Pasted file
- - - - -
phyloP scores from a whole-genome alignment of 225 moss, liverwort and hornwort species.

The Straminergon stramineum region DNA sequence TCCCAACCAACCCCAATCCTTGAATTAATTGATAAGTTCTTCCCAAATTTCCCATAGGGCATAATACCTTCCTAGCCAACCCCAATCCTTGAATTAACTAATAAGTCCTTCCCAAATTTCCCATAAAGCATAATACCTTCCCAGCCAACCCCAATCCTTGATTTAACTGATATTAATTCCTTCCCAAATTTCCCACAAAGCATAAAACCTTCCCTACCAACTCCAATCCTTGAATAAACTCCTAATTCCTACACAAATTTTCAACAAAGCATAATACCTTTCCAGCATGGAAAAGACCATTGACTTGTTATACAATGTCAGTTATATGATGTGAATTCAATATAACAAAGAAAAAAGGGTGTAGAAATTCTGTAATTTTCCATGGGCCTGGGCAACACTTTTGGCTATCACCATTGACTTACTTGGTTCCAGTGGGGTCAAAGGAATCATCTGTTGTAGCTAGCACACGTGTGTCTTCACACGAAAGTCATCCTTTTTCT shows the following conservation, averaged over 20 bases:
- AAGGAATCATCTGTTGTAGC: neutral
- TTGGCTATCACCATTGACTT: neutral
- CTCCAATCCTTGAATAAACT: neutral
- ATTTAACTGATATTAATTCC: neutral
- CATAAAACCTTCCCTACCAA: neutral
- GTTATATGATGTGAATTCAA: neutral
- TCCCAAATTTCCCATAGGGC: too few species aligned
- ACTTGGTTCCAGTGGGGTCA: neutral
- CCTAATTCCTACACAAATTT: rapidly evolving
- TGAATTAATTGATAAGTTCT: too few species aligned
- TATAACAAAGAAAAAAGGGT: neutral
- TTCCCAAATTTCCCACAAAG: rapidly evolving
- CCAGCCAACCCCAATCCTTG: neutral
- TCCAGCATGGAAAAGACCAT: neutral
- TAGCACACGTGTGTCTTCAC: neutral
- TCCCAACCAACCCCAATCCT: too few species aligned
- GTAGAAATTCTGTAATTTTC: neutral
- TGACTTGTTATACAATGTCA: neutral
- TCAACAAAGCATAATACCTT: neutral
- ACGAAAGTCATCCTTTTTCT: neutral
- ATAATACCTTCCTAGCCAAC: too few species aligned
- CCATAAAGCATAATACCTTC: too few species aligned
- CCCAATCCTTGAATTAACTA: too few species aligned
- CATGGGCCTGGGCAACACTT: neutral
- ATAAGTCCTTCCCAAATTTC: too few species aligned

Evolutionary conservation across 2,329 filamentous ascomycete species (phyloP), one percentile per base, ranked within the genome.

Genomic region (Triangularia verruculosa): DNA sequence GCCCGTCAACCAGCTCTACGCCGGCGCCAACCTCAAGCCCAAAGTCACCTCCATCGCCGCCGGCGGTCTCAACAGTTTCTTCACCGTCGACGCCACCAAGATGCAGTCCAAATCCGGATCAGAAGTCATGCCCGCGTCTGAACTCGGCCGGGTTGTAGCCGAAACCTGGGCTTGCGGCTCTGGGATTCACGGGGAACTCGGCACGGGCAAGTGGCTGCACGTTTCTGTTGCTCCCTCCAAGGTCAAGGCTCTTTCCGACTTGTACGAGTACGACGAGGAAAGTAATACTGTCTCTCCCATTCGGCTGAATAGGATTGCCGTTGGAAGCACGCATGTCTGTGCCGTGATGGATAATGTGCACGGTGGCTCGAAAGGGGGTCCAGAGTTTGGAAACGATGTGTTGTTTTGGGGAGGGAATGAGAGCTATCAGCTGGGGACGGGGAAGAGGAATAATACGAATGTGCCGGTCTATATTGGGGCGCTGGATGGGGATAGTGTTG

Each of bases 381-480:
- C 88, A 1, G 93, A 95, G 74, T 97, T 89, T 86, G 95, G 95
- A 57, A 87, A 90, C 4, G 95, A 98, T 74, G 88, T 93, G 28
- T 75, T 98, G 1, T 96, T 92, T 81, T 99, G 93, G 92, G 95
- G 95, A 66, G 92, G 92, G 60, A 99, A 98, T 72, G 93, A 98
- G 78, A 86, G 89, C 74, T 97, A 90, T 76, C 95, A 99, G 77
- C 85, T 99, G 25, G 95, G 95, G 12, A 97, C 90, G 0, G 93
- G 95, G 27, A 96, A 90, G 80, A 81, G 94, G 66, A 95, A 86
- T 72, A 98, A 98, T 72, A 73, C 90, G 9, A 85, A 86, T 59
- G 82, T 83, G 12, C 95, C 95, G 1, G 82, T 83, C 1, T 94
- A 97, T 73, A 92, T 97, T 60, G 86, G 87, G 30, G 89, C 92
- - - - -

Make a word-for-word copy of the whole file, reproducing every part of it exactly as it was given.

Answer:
phyloP scores from a whole-genome alignment of 225 moss, liverwort and hornwort species.

The Straminergon stramineum region DNA sequence TCCCAACCAACCCCAATCCTTGAATTAATTGATAAGTTCTTCCCAAATTTCCCATAGGGCATAATACCTTCCTAGCCAACCCCAATCCTTGAATTAACTAATAAGTCCTTCCCAAATTTCCCATAAAGCATAATACCTTCCCAGCCAACCCCAATCCTTGATTTAACTGATATTAATTCCTTCCCAAATTTCCCACAAAGCATAAAACCTTCCCTACCAACTCCAATCCTTGAATAAACTCCTAATTCCTACACAAATTTTCAACAAAGCATAATACCTTTCCAGCATGGAAAAGACCATTGACTTGTTATACAATGTCAGTTATATGATGTGAATTCAATATAACAAAGAAAAAAGGGTGTAGAAATTCTGTAATTTTCCATGGGCCTGGGCAACACTTTTGGCTATCACCATTGACTTACTTGGTTCCAGTGGGGTCAAAGGAATCATCTGTTGTAGCTAGCACACGTGTGTCTTCACACGAAAGTCATCCTTTTTCT shows the following conservation, averaged over 20 bases:
- AAGGAATCATCTGTTGTAGC: neutral
- TTGGCTATCACCATTGACTT: neutral
- CTCCAATCCTTGAATAAACT: neutral
- ATTTAACTGATATTAATTCC: neutral
- CATAAAACCTTCCCTACCAA: neutral
- GTTATATGATGTGAATTCAA: neutral
- TCCCAAATTTCCCATAGGGC: too few species aligned
- ACTTGGTTCCAGTGGGGTCA: neutral
- CCTAATTCCTACACAAATTT: rapidly evolving
- TGAATTAATTGATAAGTTCT: too few species aligned
- TATAACAAAGAAAAAAGGGT: neutral
- TTCCCAAATTTCCCACAAAG: rapidly evolving
- CCAGCCAACCCCAATCCTTG: neutral
- TCCAGCATGGAAAAGACCAT: neutral
- TAGCACACGTGTGTCTTCAC: neutral
- TCCCAACCAACCCCAATCCT: too few species aligned
- GTAGAAATTCTGTAATTTTC: neutral
- TGACTTGTTATACAATGTCA: neutral
- TCAACAAAGCATAATACCTT: neutral
- ACGAAAGTCATCCTTTTTCT: neutral
- ATAATACCTTCCTAGCCAAC: too few species aligned
- CCATAAAGCATAATACCTTC: too few species aligned
- CCCAATCCTTGAATTAACTA: too few species aligned
- CATGGGCCTGGGCAACACTT: neutral
- ATAAGTCCTTCCCAAATTTC: too few species aligned

Evolutionary conservation across 2,329 filamentous ascomycete species (phyloP), one percentile per base, ranked within the genome.

Genomic region (Triangularia verruculosa): DNA sequence GCCCGTCAACCAGCTCTACGCCGGCGCCAACCTCAAGCCCAAAGTCACCTCCATCGCCGCCGGCGGTCTCAACAGTTTCTTCACCGTCGACGCCACCAAGATGCAGTCCAAATCCGGATCAGAAGTCATGCCCGCGTCTGAACTCGGCCGGGTTGTAGCCGAAACCTGGGCTTGCGGCTCTGGGATTCACGGGGAACTCGGCACGGGCAAGTGGCTGCACGTTTCTGTTGCTCCCTCCAAGGTCAAGGCTCTTTCCGACTTGTACGAGTACGACGAGGAAAGTAATACTGTCTCTCCCATTCGGCTGAATAGGATTGCCGTTGGAAGCACGCATGTCTGTGCCGTGATGGATAATGTGCACGGTGGCTCGAAAGGGGGTCCAGAGTTTGGAAACGATGTGTTGTTTTGGGGAGGGAATGAGAGCTATCAGCTGGGGACGGGGAAGAGGAATAATACGAATGTGCCGGTCTATATTGGGGCGCTGGATGGGGATAGTGTTG

Each of bases 381-480:
- C 88, A 1, G 93, A 95, G 74, T 97, T 89, T 86, G 95, G 95
- A 57, A 87, A 90, C 4, G 95, A 98, T 74, G 88, T 93, G 28
- T 75, T 98, G 1, T 96, T 92, T 81, T 99, G 93, G 92, G 95
- G 95, A 66, G 92, G 92, G 60, A 99, A 98, T 72, G 93, A 98
- G 78, A 86, G 89, C 74, T 97, A 90, T 76, C 95, A 99, G 77
- C 85, T 99, G 25, G 95, G 95, G 12, A 97, C 90, G 0, G 93
- G 95, G 27, A 96, A 90, G 80, A 81, G 94, G 66, A 95, A 86
- T 72, A 98, A 98, T 72, A 73, C 90, G 9, A 85, A 86, T 59
- G 82, T 83, G 12, C 95, C 95, G 1, G 82, T 83, C 1, T 94
- A 97, T 73, A 92, T 97, T 60, G 86, G 87, G 30, G 89, C 92